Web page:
ShellCode Hidden with Steganography

Published: 2023-07-28
Last Updated: 2023-07-28 07:13:40 UTC
by Xavier Mertens (Version: 1)
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When hunting, I'm often surprised by the interesting pieces of code that you may discover... Attackers (or pentesters/redteamers) like to share scripts on VT to evaluate the detection rates against many antivirus products. Sometimes, you find something cool stuffs.

Yesterday, I found a small Python script that inject a shellcode into memory but, this time, the payload is hidden in a PNG picture using a well-known technique: steganography[1]. The technique used in the sample, is to use the LSB (least significant bit) of each pixel with a bit of the payload[2]. On the Internet, you can find a lot of free services to hide a text message into a picture (and vice-versa) but you can absolutely store any type of data, like in this case, executable code (the shellcode).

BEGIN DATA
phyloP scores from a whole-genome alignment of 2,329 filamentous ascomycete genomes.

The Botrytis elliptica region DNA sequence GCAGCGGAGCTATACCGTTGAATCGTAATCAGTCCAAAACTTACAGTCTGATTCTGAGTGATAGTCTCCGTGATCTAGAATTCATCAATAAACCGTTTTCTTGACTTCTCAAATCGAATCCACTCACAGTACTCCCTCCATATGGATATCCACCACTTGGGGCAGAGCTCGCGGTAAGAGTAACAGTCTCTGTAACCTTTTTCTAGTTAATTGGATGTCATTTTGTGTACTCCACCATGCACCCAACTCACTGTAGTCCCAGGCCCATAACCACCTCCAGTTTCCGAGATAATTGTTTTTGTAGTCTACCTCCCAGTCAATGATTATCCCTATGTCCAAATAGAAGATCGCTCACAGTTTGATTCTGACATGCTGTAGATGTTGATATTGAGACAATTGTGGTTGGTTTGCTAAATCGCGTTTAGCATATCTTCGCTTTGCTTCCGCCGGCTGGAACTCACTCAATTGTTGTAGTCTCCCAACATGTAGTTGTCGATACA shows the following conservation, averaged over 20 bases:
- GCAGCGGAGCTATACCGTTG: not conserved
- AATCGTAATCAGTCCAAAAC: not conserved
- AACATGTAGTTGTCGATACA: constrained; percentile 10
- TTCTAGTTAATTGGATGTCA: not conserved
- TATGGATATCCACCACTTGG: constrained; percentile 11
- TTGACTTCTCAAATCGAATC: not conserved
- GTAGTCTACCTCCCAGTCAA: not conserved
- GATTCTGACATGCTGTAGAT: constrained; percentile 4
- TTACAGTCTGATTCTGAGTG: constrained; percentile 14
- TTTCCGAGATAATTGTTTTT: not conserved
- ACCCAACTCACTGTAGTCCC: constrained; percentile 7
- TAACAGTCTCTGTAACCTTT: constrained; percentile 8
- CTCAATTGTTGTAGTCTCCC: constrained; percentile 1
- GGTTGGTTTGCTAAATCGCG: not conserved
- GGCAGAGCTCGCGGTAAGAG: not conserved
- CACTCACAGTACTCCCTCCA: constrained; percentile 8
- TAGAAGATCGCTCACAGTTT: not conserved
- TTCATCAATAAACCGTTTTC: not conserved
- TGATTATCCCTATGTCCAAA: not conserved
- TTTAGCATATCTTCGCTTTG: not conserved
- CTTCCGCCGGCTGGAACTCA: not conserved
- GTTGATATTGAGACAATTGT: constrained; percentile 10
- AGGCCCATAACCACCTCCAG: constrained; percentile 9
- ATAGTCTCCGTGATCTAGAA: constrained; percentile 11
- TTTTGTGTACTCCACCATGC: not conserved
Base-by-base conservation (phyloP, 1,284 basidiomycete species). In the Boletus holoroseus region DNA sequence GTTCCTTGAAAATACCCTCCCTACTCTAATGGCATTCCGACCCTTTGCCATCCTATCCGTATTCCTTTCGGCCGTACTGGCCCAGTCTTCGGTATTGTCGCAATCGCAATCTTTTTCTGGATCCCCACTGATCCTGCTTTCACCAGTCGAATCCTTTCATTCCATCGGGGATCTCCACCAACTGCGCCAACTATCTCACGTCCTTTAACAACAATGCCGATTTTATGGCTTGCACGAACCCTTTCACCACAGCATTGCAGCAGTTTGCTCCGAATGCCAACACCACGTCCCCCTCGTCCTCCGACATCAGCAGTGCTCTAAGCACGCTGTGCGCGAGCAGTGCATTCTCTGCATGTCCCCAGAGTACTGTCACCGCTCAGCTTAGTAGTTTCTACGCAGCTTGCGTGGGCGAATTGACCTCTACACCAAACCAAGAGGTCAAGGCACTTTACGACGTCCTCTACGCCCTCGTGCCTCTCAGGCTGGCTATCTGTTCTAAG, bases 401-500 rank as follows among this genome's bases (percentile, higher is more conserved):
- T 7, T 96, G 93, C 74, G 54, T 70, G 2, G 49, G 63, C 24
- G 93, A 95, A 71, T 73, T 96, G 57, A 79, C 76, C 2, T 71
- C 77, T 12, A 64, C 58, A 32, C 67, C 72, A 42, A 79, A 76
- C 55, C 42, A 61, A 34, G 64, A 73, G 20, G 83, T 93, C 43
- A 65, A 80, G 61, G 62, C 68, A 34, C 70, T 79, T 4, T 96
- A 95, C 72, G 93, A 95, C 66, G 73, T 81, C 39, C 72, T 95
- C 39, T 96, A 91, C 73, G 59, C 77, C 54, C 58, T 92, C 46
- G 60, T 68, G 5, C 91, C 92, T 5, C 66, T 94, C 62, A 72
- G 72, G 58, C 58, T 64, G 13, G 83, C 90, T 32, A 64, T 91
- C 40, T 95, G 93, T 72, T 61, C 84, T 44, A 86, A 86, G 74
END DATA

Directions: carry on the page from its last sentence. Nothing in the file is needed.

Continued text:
The script (SHA256:465b63b8661f2175d1063bfefdde2f949d366448e34d6e1a4f9853709352d02e) has a VT score of 16/60[3].

The most interesting function is:

Once the payload is extracted, a classic method is used to run the shellcode (with the ctypes Python library):

  • Allocate some memory with VirtualAlloc()
  • Copy the shellcode in memory with RtlMoveMemory()
  • Kick-off the shellcode with CreateThread()

The sample extracts the shellcode from a file called "poc_example.png", unfortunately, I was not able to get this file!


Xavier Mertens (@xme)
Senior ISC Handler - Freelance Cyber Security Consultant

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